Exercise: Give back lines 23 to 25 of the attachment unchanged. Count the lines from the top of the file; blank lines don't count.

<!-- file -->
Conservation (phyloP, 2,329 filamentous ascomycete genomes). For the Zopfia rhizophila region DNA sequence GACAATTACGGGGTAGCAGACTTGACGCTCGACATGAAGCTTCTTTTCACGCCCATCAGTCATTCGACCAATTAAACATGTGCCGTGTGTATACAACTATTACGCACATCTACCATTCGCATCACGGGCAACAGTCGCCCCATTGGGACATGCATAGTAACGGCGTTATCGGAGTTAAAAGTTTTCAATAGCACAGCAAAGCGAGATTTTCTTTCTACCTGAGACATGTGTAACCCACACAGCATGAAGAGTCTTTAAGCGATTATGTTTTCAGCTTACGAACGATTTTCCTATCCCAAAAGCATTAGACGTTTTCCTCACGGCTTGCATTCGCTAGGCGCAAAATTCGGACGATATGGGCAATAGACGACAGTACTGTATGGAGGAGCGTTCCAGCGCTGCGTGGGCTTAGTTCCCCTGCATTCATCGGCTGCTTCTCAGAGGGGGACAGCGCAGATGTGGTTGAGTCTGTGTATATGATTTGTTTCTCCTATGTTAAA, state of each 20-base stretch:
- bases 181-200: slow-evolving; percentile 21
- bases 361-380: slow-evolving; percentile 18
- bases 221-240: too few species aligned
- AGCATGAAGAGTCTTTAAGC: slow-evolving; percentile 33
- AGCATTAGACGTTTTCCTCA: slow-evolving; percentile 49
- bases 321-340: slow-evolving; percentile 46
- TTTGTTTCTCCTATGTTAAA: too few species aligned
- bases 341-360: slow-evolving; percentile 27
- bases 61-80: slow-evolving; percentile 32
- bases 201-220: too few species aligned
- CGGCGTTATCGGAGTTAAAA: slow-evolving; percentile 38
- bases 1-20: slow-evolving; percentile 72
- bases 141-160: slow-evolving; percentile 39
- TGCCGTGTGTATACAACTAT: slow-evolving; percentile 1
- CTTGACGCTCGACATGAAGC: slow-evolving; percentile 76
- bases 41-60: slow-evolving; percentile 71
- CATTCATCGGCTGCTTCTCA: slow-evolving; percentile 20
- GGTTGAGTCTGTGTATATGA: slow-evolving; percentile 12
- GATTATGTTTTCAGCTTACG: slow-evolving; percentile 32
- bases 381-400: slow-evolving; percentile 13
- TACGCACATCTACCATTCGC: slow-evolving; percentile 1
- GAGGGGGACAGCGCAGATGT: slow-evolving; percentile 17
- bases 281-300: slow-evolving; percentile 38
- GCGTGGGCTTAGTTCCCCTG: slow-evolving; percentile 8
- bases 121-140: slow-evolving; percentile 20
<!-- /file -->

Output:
- GAGGGGGACAGCGCAGATGT: slow-evolving; percentile 17
- bases 281-300: slow-evolving; percentile 38
- GCGTGGGCTTAGTTCCCCTG: slow-evolving; percentile 8